Another working week done, so I switched off the laptop, went for a walk, and returned to exactly the same room I’ve been working in every work day since late March.
For those of us working from home, how is it working out for you, especially if it was a significant change from your previous routine? From my point of view the huge, and frankly unexpected, success of the remote working experiment which was forced upon us has been one of the few good things to come from the Covid crisis. It seems odd then that in recent weeks the message from central government has been to get ‘back’ to work in the office, as if those of us in this position hadn’t been working just because we are not all in the same building.
It was pointed out that jobs which can be done remotely can be exported overseas. I dare say they can, but now it has been demonstrated that the jobs can be done remotely there is nothing magical about ‘the office’ which will put that genie back in the box. Jeremy Hunt said that people need the ‘fizz and excitement’ of the office, and that we ‘need office banter’. When I read that I was in a room with opera playing softly and an incense stick burning (yes? What of it?). I know which environment I prefer and find more productive, and it doesn’t involve bantz.
Next an appeal was made to think of the sandwich shops, and the rest of the high street. While I feel sorry for individual employees affected in that way I always took my own lunch to work anyway. An item on Radio 4 while I was assembling a salad for lunch today suggested that smaller towns and local parades of shops are thriving, or at least recovering more quickly than major city centres. The high street was in the bones of its arse already, and although online shopping will increase so will local shopping. Accepting and adapting to that is surely better than back-engineering work arrangements due to unintended consequences.
Most recently, attempts have been made to sell the daily commute to us as a fun and enlivening use of our time, a proposition with which many would disagree. As it happens I have a pleasant and leafy half hour walk to and from the office, and that walk is one of the things I miss about it. I doubt those who took the 6am train into London then spent 20 minutes crammed onto the Central Line, spending thousands of pounds a year for the privilege, are as sorry about the change in routine. Shortly before lockdown a knee ligament injury meant I took the bus to work for a week. Each day it crawled down the road from my suburb to the city centre, and took significantly longer to cover the two miles than my (healthy) legs would have taken. Congestion on that scale, taking so many people so much time, can’t be good for anyone.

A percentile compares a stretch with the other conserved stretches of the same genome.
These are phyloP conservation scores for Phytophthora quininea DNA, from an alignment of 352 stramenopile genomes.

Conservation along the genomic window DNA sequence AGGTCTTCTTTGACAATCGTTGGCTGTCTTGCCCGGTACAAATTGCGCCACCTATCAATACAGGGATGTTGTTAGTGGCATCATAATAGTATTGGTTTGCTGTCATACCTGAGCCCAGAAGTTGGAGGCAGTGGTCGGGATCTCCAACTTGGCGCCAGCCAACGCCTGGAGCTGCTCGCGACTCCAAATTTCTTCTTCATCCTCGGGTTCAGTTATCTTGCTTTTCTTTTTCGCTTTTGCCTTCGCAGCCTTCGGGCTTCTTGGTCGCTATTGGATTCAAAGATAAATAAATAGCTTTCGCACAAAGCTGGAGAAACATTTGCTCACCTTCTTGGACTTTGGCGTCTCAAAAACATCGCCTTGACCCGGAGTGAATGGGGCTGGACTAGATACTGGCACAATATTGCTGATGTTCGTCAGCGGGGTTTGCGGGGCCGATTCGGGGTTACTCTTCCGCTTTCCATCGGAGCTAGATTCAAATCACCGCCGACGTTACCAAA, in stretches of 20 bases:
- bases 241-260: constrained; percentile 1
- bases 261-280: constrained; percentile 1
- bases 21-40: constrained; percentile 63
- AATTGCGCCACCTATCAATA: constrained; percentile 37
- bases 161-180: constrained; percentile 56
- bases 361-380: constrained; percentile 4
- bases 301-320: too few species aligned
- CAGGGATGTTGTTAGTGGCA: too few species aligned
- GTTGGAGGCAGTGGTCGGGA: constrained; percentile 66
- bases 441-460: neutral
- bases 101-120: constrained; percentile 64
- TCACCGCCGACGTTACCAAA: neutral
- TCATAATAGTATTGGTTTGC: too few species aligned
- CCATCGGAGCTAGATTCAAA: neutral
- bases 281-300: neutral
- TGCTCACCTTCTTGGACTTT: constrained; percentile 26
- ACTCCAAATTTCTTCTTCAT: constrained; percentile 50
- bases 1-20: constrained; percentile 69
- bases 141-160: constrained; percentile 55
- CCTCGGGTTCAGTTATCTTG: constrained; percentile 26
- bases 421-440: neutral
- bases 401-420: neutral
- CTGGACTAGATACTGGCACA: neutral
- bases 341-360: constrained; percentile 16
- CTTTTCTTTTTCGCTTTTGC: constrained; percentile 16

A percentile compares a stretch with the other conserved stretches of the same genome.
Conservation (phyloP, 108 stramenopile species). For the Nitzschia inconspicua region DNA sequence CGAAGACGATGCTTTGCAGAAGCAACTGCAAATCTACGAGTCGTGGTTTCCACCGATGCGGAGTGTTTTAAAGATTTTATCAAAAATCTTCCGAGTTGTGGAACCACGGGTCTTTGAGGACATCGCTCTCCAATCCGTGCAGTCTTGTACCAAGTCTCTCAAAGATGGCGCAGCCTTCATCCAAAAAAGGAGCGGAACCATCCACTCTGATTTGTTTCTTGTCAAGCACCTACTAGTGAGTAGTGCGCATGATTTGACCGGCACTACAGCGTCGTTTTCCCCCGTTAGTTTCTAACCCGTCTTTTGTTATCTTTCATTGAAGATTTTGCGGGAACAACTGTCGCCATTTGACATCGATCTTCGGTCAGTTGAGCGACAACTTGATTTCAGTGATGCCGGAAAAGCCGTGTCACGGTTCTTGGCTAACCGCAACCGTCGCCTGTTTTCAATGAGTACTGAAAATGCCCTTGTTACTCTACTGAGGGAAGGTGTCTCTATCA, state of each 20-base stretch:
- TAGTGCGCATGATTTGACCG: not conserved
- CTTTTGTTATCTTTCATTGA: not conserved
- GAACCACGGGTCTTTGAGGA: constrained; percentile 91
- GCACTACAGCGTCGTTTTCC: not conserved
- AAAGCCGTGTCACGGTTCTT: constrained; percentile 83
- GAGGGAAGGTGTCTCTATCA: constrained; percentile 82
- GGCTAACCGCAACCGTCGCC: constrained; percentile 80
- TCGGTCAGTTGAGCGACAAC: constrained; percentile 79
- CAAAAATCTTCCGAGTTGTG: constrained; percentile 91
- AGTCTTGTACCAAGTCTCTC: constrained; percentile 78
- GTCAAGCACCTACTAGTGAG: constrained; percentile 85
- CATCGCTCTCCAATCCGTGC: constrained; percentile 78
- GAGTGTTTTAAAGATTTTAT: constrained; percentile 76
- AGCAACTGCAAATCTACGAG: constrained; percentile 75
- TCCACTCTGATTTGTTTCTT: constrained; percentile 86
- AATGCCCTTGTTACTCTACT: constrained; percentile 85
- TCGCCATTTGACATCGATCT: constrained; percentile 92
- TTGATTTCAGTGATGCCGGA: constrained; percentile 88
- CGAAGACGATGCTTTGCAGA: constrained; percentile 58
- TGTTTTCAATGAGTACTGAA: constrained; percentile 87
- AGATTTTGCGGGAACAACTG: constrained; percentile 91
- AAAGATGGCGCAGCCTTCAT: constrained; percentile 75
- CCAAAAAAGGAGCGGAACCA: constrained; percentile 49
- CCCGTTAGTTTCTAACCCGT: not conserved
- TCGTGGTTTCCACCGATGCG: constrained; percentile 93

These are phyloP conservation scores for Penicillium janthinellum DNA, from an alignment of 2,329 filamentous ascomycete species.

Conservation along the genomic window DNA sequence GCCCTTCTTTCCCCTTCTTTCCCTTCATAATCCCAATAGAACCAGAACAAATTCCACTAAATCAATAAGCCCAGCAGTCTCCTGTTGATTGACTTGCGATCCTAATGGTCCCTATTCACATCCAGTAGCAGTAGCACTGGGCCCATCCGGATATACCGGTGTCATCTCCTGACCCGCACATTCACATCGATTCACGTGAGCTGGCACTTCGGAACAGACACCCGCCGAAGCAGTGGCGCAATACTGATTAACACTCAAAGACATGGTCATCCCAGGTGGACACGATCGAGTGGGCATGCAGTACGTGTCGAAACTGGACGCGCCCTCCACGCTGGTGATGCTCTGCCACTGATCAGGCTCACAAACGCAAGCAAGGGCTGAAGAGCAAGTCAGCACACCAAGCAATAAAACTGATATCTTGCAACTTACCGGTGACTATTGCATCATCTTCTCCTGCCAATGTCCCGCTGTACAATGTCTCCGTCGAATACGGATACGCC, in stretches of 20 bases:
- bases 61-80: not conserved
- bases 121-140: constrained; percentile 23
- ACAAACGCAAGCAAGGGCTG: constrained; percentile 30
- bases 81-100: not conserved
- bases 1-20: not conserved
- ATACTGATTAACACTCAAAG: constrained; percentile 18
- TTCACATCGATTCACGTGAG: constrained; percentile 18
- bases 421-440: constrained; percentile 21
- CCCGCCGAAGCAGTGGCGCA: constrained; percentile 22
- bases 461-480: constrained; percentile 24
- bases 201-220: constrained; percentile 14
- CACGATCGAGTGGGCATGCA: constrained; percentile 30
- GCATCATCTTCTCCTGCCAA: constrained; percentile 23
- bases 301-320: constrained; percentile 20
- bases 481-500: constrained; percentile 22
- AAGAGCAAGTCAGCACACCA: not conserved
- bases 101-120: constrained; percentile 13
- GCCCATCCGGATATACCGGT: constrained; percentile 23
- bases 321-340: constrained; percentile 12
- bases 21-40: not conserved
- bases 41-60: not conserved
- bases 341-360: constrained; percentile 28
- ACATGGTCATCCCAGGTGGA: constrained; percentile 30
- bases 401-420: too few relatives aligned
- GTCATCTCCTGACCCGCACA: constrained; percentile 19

I know that I’m fortunate in all sorts of ways. Not only have I stayed well through the epidemic but I have, unlike many, stayed in full time work. I also have an ideal place to work next to the huge and sunny floor-length window in the living room which overlooks a small grassed area outside the flats where I live. From my desk all I can see is sky and trees. There were problems in the early days when the work network, a recalcitrant beast at the best of times before lockdown, struggled with with the demand of so many people working remotely, but adjustments were made because they had to be and it has worked well for months.
Of course not everything is perfect. I can’t pretend that some meetings wouldn’t be better face to face than over Teams. Sometimes it would just be nice to see my colleagues to chat in person (aside from my closest colleague almost all communication is very work based these days). I worry about new staff who would benefit from lots of contact with colleagues, and I know there are a lot of young people especially whose entire working and home life is now contained in the four walls of a small room in a shared house.
All things considered I’m in no hurry to go back to the office full time, though post Covid an ideal mix might be one or two days a week in the office and the rest working from home. My employer has no plans for people to return to the office any time soon either, and is currently said to be reviewing their property portfolio with a thoughtful expression and a calculator. So it looks like the current arrangements will carry on for a while yet, which is of course fine by me.